Technology and digital advice increasingly important with RIC approach
Allowing around 500,000 Australians to retire over the next five years is one of the biggest challenges facing Australia’s super funds, says the director of the industry’s largest IT services provider.
Dee McGrath, CEO of Link Group Retirement and Superannuation Solutions, expects technology and digital advice to become increasingly important for funds to engage with new retirees and offer simple, affordable and accessible advice .
The ASX-listed company supports 25 Australian super funds with its proprietary technology, including AustralianSuper and Hostplus, serving an underlying stakeholder base of approximately 8.8 million account holders, or 39% of the market.
Link has spent millions preparing to hire members of its fund clients as the Retirement Investment Covenant (RIC) comes into force on July 1 requiring funds to develop retirement income products for retirees and those approaching of retirement, McGrath said.
“Our immediate goal is to leverage our scale to create a foundational platform infrastructure from which we will launch in the second half of this calendar year, the first in a suite of services – a digital planning and forecasting for funds seeking to support members preparing to retire,” she said.
“It will be the convergence of products, services and information integrated into personalized experiences and delivered through different channels.
“It will be informed by member needs, curated by funds and we see our role as a catalyst in achieving these results through the provision of platforms and capabilities in a flexible architecture ecosystem.”
UniSuper chief executive Peter Chun said his fund had embraced technology to “enable its members to make better decisions”, but that laws needed to be updated to account for new technological solutions for members. members.
“We recognize … that an overreliance on technology is dangerous, especially when individuals’ financial circumstances are so nuanced and varied,” Chun said in a statement.
“UniSuper would never expect robo-advice to replace advice from our advisors, but we would appeal to the quality of advice review to consider updating the law. The current law predates technology solutions that exist today and should be updated to take account of new technological solutions.
Chun said it was “time to refresh” the laws that “squeeze hard” on even the simplest online calculators.
“It should be obvious that this regulatory approach stifles innovation, because today digital tools should be powerful – if regulations could allow it,” Chun said.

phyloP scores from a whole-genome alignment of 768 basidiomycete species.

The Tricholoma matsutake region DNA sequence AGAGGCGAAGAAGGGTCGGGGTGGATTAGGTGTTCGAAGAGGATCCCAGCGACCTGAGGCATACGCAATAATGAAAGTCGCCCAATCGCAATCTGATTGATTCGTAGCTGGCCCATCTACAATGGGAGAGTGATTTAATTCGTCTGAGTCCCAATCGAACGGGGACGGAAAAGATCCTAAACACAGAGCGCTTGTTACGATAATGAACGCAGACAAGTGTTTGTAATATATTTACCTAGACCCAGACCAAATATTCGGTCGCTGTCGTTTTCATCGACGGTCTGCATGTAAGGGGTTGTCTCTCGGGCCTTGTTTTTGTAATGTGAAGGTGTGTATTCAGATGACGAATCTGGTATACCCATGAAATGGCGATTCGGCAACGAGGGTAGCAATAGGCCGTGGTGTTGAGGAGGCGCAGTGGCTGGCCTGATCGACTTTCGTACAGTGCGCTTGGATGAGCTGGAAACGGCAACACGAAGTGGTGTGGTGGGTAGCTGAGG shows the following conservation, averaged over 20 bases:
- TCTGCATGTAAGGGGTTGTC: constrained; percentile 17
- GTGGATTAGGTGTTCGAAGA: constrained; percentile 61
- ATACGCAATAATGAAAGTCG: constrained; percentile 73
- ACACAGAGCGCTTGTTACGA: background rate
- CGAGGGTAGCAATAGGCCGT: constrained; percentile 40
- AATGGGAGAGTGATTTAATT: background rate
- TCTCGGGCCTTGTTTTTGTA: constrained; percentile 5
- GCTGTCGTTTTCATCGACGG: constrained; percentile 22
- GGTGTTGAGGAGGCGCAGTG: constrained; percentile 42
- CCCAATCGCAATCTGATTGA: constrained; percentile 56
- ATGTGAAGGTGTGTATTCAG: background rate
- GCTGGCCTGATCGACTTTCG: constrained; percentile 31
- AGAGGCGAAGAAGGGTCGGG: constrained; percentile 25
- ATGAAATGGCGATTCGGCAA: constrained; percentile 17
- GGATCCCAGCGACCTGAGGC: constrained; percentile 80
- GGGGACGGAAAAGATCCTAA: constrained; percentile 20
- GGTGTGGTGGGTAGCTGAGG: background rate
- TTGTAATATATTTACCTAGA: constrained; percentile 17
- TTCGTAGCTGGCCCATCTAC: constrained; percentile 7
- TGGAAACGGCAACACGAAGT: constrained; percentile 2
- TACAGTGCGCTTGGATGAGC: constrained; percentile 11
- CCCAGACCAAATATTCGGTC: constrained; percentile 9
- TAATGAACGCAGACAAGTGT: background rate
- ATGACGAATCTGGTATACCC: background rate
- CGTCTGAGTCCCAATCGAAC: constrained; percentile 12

“Imagine if we could get a digital tool that could do all the work of bringing together all your financial information from all the different organizations. It would simplify and reduce the ‘too difficult’ barrier to getting financial advice.”
Meanwhile, Curium Data Systems regional manager for APAC, Jason Warlond, said the industry could go further in merging offerings from investment and member engagement teams.
Curium works with Australian super funds to generally provide data management for investment teams, but provided member engagement data management for a $194 billion Dutch pension fund, Warlond said.
Its enterprise data management (EDM) service included data quality management, data translation and integration, as well as the generation of “fund analytics” for investment managers, their giving an overview of their holdings at the stock level.
“I think there’s a great opportunity for funds to take this ‘viewing’ capability to the next level,” Warlond said, adding that members may be able to access this information.
He says the member investment and management teams rarely spoke to each other outside of providing unit prices and cash flow information and that there was room for improvement with the super fund members not having only a high-level view of their investments in the super account with percentage investments, for example in cash, stocks and fixed income securities.
“When you consider all the things at stake, like transparency, ESG and sanctions checks…again, there’s an opportunity for a fund to say, ‘we can tell you what you’re investing in up to. at the equity level,'” he said. .
“It is not difficult to provide a better breakdown of the number of BHP shares or Russian oil shares held by a fund, for example. They have the data, it could be relatively available any day, but no one is really doing it down to the member level. There is great pressure for transparency and that funds are ESG aware.”
Warlond says the super industry has been good at technological innovation in the past, but more could be done to engage members and focus on its sole purpose for members, which is to provide member benefits after retirement. .
“The super industry can do better. I think they did well but there are more opportunities to go even further,” he said.